The chain’s tension also causes clicking noises, much like chain slap. Luckily, you can fix the motorcycle chain problem using nothing but home remedies and consultation from the user manual.
Top 8 Reasons for Motorcycle Chain Noise:
So, what causes motorcycle chain slap? Here are a few possible reasons:
1. Running on The Stand:
If you notice chain slapping only when your bike is stationary, it could be because your motorbike is on the stand. This is because when your bike is running on the stand, the rear wheel is free to float in the air. This leaves the tension on the chain loose, resulting in a chain slap.
So, what should you do in this case? Nothing. A chain slap when running on the stand is normal in many situations and nothing to worry about. Just make sure you don’t hear the sound during your ride.
2. Improper Tension:
Improper chain tension is what causes chain slap. But you can start by directly adjusting the chain’s tension without looking at any other component.
For this, you’ll need to consult your bike’s manual to find out the right tension and how to adjust the tension on the chain.
3. Chain Hits the Sprocket Cover:
Sometimes, the chain slap sound isn’t really from the chain slapping. Your chain could be hitting the sprocket cover or the chain guard during its operation. This will also create a sound similar to chain slap.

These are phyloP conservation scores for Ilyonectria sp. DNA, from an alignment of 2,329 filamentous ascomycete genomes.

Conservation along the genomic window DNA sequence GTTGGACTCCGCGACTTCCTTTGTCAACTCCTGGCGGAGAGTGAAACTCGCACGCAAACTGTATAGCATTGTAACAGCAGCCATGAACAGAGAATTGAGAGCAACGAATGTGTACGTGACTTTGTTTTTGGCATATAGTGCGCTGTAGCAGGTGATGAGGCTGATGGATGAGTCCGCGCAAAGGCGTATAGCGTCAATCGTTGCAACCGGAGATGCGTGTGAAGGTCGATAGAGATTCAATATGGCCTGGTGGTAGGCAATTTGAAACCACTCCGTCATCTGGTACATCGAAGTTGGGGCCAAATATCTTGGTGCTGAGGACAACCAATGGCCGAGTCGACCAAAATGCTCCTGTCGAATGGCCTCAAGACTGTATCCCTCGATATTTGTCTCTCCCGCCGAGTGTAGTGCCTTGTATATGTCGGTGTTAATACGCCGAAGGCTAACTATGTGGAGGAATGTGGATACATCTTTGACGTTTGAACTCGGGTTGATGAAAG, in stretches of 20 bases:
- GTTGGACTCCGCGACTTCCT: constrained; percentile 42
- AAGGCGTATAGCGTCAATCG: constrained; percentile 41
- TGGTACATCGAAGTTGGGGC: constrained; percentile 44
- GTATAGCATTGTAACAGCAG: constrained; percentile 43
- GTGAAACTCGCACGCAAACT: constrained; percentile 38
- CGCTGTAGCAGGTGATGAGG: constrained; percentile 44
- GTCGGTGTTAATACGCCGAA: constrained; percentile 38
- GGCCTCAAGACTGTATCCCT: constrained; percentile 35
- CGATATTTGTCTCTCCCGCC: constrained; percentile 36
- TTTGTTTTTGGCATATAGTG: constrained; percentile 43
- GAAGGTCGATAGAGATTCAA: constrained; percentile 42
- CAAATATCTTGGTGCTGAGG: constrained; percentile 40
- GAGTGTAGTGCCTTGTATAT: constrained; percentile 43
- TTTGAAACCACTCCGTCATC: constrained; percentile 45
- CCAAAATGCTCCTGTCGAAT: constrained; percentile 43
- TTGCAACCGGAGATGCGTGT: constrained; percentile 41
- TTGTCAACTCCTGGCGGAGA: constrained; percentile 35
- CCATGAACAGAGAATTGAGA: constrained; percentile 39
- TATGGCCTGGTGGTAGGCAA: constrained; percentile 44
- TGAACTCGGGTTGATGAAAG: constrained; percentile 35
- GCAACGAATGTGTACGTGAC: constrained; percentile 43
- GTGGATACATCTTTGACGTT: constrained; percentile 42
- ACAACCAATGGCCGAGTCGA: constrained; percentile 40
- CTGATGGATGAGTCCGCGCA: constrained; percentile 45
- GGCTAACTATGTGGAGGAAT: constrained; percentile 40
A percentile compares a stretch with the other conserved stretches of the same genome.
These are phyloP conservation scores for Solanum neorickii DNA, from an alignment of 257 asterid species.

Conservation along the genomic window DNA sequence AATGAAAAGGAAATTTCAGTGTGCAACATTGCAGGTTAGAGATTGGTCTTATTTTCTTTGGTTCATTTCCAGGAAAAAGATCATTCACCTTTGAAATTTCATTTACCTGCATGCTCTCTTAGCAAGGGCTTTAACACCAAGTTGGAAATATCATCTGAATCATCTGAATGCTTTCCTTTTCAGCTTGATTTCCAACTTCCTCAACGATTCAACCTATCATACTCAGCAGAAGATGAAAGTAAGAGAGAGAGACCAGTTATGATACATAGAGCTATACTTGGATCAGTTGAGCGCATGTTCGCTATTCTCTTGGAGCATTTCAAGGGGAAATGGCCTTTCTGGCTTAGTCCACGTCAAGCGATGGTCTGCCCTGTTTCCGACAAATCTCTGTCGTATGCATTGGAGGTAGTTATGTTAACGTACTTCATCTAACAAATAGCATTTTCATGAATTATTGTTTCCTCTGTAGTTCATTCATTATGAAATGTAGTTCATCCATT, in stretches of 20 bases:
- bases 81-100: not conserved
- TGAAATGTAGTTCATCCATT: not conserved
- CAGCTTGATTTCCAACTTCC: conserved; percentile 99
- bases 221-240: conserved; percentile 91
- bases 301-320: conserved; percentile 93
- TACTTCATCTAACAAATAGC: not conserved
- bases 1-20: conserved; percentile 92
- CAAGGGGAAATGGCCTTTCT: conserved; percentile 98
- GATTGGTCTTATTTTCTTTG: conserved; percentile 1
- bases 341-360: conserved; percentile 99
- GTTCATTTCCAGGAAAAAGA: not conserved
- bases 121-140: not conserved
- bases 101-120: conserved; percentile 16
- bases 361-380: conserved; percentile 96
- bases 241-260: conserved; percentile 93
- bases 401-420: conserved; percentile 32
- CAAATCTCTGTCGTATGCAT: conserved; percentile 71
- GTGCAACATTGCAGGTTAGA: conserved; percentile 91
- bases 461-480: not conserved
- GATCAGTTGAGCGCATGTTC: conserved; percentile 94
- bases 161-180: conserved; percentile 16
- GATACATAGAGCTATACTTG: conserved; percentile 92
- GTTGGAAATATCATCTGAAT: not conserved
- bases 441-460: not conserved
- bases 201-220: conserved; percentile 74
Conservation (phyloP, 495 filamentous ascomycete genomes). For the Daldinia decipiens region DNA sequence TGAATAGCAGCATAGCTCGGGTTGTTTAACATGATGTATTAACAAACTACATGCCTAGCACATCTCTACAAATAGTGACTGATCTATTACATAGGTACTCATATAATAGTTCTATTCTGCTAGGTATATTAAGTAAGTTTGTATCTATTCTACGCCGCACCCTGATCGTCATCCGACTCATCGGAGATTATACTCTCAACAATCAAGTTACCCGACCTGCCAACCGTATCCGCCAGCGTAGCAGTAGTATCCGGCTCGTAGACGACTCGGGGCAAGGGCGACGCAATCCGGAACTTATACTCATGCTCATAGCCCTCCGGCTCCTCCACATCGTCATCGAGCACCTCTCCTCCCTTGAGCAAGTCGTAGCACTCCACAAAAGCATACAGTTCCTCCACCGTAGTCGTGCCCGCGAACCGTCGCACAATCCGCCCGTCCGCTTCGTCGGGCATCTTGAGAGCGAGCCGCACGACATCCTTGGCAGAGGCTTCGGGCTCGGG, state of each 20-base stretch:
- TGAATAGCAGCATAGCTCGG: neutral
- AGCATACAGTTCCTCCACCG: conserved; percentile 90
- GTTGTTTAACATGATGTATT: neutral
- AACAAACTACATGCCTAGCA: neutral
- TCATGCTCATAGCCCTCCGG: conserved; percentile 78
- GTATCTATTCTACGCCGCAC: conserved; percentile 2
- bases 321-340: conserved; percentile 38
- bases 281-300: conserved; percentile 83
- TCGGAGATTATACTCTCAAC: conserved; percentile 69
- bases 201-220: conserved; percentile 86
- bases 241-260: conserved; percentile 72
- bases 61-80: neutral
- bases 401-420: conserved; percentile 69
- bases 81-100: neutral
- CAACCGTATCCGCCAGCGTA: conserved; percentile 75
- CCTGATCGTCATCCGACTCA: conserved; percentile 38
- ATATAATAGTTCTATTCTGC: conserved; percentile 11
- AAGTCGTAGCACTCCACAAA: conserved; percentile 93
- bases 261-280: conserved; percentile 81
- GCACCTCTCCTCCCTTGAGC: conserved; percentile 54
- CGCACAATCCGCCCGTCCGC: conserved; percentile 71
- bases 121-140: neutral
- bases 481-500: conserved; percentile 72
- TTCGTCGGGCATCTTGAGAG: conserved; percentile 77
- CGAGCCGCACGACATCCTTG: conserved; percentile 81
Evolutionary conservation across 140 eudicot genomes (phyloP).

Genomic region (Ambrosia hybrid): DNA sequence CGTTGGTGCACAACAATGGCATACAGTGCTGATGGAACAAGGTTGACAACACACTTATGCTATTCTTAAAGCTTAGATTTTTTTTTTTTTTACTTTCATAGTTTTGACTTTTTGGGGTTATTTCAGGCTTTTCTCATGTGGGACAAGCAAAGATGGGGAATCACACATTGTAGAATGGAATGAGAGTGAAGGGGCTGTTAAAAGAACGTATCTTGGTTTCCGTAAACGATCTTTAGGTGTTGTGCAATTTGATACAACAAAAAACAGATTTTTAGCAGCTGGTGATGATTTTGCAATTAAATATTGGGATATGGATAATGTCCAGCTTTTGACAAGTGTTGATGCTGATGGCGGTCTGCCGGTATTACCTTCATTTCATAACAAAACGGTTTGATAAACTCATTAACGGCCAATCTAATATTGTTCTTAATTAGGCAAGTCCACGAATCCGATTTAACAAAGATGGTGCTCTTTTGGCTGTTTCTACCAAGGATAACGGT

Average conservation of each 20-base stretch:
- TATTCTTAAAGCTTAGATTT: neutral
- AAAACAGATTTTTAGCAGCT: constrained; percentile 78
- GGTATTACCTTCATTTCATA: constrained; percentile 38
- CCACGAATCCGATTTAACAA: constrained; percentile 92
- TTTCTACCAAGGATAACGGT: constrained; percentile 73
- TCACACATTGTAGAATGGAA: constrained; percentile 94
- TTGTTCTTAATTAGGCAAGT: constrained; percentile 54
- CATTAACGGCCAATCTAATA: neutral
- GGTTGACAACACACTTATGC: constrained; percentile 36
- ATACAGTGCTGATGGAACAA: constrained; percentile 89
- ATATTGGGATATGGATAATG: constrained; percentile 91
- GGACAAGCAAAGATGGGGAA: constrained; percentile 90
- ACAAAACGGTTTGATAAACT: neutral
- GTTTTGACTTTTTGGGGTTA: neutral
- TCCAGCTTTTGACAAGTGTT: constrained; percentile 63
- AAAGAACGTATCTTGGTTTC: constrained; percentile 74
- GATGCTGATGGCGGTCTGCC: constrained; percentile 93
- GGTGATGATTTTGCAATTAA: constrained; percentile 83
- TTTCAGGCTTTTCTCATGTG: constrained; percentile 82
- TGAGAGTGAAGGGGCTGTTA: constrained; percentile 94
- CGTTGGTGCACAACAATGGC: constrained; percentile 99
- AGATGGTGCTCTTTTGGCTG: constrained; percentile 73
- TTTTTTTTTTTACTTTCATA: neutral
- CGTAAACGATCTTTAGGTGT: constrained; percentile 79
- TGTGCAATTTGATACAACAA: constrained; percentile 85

Hitting the sprocket cover or chain guard may produce momentum that can cause an actual chain slap.
The best way to fix this is to realign your chain, sprocket cover, or chain guard or replace the culprit entirely.
4. A Loose Nut in The Sprocket:
A loosened nut in the front sprocket could also be the culprit. Loose nuts will lead to the chain slapping against the sprocket since the sprocket is not in a stable position. This will also cause other noises. And you’ll most likely be able to track it down to the front sprocket.
Unfasten the bolts holding the sprocket cover and take a look inside. Move the front sprocket side by side and see if it budges.
5. Worn-Out Chain:
Worn-out chains may also cause chain slap. When the chain wears out, it loses its tension. The formation of rust and other corrosive substances are to blame for this.
Rust on the chain will weigh it down, causing more slap. And if it’s too severe, it can even break. Remove the rust if possible, or replace the chain entirely.
6. Worn-Out Sprocket:
Just like the chain, the sprocket can also wear out and hit the chain. Check the sprocket for any obvious signs of wear. But do be wary of lesser-obvious signs. Check for any rust formation. Remove any rust on the sprocket using any rust-removal solution.
7. Needs More Lubrication:
Chain slap can be easily mistaken for grinding clunking sounds in the chain. That’s not a chain slap. That’s just wear and lack of lubrication. Even if you don’t think it’s that, try lubricating the chain. You’ll immediately notice a difference in the “slap.”
8. It’s Not the Chain: